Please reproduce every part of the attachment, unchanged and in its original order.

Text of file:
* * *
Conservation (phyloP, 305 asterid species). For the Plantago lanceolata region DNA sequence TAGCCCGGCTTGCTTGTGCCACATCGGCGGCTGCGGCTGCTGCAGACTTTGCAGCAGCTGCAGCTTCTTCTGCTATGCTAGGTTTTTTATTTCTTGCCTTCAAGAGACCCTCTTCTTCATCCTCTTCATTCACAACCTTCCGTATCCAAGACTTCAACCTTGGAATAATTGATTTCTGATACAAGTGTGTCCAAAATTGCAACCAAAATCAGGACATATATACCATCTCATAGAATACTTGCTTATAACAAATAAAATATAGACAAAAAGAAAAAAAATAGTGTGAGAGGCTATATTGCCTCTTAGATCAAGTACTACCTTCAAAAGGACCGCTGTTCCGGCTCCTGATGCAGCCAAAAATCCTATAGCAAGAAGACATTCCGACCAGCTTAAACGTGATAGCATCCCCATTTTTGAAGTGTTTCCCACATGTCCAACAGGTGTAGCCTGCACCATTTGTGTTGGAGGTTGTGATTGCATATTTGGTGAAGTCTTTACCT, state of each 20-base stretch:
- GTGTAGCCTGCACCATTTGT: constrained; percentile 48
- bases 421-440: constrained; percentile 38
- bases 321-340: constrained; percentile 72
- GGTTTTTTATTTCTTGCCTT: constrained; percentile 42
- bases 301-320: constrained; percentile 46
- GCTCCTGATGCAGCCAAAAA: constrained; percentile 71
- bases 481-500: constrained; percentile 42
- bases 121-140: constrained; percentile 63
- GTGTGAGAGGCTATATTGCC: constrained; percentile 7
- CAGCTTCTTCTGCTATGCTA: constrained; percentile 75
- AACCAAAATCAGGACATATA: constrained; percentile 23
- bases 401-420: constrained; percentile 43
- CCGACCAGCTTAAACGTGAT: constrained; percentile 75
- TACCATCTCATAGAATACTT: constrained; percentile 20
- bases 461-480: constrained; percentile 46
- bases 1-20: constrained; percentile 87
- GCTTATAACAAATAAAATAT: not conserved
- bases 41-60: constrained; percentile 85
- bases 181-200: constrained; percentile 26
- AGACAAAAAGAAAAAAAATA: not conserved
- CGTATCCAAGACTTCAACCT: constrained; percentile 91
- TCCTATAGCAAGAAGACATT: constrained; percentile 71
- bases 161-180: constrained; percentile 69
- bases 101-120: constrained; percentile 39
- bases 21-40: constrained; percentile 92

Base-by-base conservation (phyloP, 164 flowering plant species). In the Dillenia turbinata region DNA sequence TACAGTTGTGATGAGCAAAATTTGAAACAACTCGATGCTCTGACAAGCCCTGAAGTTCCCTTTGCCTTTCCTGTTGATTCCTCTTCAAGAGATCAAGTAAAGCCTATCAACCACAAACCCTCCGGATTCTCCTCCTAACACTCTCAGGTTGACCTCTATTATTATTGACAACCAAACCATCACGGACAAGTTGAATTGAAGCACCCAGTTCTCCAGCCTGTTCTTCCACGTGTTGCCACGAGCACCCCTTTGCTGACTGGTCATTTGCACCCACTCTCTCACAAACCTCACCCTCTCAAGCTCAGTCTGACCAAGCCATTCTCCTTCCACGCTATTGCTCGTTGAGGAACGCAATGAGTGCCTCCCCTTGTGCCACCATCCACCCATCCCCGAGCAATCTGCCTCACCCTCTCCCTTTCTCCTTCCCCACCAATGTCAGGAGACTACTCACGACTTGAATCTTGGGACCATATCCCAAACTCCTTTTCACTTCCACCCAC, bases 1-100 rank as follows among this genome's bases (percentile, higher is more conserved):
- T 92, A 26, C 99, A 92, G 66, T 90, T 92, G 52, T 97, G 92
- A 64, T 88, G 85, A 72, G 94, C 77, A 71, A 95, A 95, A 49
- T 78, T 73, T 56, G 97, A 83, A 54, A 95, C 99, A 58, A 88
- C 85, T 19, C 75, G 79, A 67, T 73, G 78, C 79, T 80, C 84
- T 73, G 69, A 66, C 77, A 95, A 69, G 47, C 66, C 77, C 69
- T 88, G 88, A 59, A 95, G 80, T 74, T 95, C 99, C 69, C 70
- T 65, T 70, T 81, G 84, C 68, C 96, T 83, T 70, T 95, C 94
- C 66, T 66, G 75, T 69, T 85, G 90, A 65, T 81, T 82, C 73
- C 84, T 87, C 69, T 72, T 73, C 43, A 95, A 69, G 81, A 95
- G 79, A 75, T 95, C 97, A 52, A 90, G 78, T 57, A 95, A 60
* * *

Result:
Conservation (phyloP, 305 asterid species). For the Plantago lanceolata region DNA sequence TAGCCCGGCTTGCTTGTGCCACATCGGCGGCTGCGGCTGCTGCAGACTTTGCAGCAGCTGCAGCTTCTTCTGCTATGCTAGGTTTTTTATTTCTTGCCTTCAAGAGACCCTCTTCTTCATCCTCTTCATTCACAACCTTCCGTATCCAAGACTTCAACCTTGGAATAATTGATTTCTGATACAAGTGTGTCCAAAATTGCAACCAAAATCAGGACATATATACCATCTCATAGAATACTTGCTTATAACAAATAAAATATAGACAAAAAGAAAAAAAATAGTGTGAGAGGCTATATTGCCTCTTAGATCAAGTACTACCTTCAAAAGGACCGCTGTTCCGGCTCCTGATGCAGCCAAAAATCCTATAGCAAGAAGACATTCCGACCAGCTTAAACGTGATAGCATCCCCATTTTTGAAGTGTTTCCCACATGTCCAACAGGTGTAGCCTGCACCATTTGTGTTGGAGGTTGTGATTGCATATTTGGTGAAGTCTTTACCT, state of each 20-base stretch:
- GTGTAGCCTGCACCATTTGT: constrained; percentile 48
- bases 421-440: constrained; percentile 38
- bases 321-340: constrained; percentile 72
- GGTTTTTTATTTCTTGCCTT: constrained; percentile 42
- bases 301-320: constrained; percentile 46
- GCTCCTGATGCAGCCAAAAA: constrained; percentile 71
- bases 481-500: constrained; percentile 42
- bases 121-140: constrained; percentile 63
- GTGTGAGAGGCTATATTGCC: constrained; percentile 7
- CAGCTTCTTCTGCTATGCTA: constrained; percentile 75
- AACCAAAATCAGGACATATA: constrained; percentile 23
- bases 401-420: constrained; percentile 43
- CCGACCAGCTTAAACGTGAT: constrained; percentile 75
- TACCATCTCATAGAATACTT: constrained; percentile 20
- bases 461-480: constrained; percentile 46
- bases 1-20: constrained; percentile 87
- GCTTATAACAAATAAAATAT: not conserved
- bases 41-60: constrained; percentile 85
- bases 181-200: constrained; percentile 26
- AGACAAAAAGAAAAAAAATA: not conserved
- CGTATCCAAGACTTCAACCT: constrained; percentile 91
- TCCTATAGCAAGAAGACATT: constrained; percentile 71
- bases 161-180: constrained; percentile 69
- bases 101-120: constrained; percentile 39
- bases 21-40: constrained; percentile 92

Base-by-base conservation (phyloP, 164 flowering plant species). In the Dillenia turbinata region DNA sequence TACAGTTGTGATGAGCAAAATTTGAAACAACTCGATGCTCTGACAAGCCCTGAAGTTCCCTTTGCCTTTCCTGTTGATTCCTCTTCAAGAGATCAAGTAAAGCCTATCAACCACAAACCCTCCGGATTCTCCTCCTAACACTCTCAGGTTGACCTCTATTATTATTGACAACCAAACCATCACGGACAAGTTGAATTGAAGCACCCAGTTCTCCAGCCTGTTCTTCCACGTGTTGCCACGAGCACCCCTTTGCTGACTGGTCATTTGCACCCACTCTCTCACAAACCTCACCCTCTCAAGCTCAGTCTGACCAAGCCATTCTCCTTCCACGCTATTGCTCGTTGAGGAACGCAATGAGTGCCTCCCCTTGTGCCACCATCCACCCATCCCCGAGCAATCTGCCTCACCCTCTCCCTTTCTCCTTCCCCACCAATGTCAGGAGACTACTCACGACTTGAATCTTGGGACCATATCCCAAACTCCTTTTCACTTCCACCCAC, bases 1-100 rank as follows among this genome's bases (percentile, higher is more conserved):
- T 92, A 26, C 99, A 92, G 66, T 90, T 92, G 52, T 97, G 92
- A 64, T 88, G 85, A 72, G 94, C 77, A 71, A 95, A 95, A 49
- T 78, T 73, T 56, G 97, A 83, A 54, A 95, C 99, A 58, A 88
- C 85, T 19, C 75, G 79, A 67, T 73, G 78, C 79, T 80, C 84
- T 73, G 69, A 66, C 77, A 95, A 69, G 47, C 66, C 77, C 69
- T 88, G 88, A 59, A 95, G 80, T 74, T 95, C 99, C 69, C 70
- T 65, T 70, T 81, G 84, C 68, C 96, T 83, T 70, T 95, C 94
- C 66, T 66, G 75, T 69, T 85, G 90, A 65, T 81, T 82, C 73
- C 84, T 87, C 69, T 72, T 73, C 43, A 95, A 69, G 81, A 95
- G 79, A 75, T 95, C 97, A 52, A 90, G 78, T 57, A 95, A 60